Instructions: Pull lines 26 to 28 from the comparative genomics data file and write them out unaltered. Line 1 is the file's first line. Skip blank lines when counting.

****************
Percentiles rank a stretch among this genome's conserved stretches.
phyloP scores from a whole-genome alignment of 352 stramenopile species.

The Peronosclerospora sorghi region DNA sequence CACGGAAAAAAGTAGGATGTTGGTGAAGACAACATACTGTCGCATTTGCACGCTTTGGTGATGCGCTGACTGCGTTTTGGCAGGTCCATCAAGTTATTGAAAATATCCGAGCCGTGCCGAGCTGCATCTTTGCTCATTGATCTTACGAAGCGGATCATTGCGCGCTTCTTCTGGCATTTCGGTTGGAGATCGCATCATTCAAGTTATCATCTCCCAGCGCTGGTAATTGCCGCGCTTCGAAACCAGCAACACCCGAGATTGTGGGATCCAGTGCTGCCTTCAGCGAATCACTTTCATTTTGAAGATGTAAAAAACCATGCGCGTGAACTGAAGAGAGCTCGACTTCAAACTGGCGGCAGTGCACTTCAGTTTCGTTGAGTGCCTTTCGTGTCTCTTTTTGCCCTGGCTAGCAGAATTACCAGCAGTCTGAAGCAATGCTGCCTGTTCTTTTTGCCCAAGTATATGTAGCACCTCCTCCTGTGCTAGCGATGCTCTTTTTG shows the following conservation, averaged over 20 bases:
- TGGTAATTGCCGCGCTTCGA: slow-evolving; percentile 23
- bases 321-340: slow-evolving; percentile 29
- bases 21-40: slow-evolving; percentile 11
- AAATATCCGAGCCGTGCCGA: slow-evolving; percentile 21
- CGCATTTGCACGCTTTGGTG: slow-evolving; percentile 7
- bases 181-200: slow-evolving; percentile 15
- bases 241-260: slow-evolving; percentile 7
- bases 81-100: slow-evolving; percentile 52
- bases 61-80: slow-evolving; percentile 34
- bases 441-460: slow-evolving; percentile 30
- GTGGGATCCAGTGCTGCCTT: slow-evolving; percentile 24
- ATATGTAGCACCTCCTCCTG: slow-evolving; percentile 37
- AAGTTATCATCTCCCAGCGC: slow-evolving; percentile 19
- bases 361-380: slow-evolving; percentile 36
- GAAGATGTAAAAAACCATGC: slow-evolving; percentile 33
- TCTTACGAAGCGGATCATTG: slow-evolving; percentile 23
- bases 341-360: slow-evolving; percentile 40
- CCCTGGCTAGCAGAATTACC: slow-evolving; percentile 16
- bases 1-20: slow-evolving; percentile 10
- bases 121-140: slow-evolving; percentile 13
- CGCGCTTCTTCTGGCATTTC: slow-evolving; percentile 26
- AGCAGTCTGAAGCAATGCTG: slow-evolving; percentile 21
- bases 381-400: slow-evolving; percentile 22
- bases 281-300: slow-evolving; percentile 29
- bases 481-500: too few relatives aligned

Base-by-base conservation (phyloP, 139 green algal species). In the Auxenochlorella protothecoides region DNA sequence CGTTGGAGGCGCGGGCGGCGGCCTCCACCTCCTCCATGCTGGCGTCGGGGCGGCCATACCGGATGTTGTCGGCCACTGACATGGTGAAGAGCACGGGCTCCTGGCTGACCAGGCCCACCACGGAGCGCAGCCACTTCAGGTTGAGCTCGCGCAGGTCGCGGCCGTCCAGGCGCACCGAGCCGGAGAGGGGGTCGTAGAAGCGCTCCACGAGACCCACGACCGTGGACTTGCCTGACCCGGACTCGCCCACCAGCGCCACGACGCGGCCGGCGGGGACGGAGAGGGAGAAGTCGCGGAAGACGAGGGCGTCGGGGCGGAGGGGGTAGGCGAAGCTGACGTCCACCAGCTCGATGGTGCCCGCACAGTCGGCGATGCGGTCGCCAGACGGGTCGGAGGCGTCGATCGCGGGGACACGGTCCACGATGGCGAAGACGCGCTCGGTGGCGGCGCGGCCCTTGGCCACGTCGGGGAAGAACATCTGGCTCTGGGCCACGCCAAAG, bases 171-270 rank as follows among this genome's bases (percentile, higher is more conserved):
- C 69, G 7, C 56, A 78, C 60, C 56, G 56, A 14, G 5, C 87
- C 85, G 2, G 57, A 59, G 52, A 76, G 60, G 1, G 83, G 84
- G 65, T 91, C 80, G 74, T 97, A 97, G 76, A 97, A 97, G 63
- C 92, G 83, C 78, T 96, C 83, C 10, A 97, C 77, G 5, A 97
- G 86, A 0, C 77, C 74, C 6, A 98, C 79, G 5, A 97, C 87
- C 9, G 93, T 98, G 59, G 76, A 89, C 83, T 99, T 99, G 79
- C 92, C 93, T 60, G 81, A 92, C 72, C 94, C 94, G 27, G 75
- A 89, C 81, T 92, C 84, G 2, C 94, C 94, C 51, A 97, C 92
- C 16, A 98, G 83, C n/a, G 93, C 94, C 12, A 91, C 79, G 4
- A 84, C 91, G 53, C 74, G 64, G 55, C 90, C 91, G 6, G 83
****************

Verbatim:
- bases 381-400: slow-evolving; percentile 22
- bases 281-300: slow-evolving; percentile 29
- bases 481-500: too few relatives aligned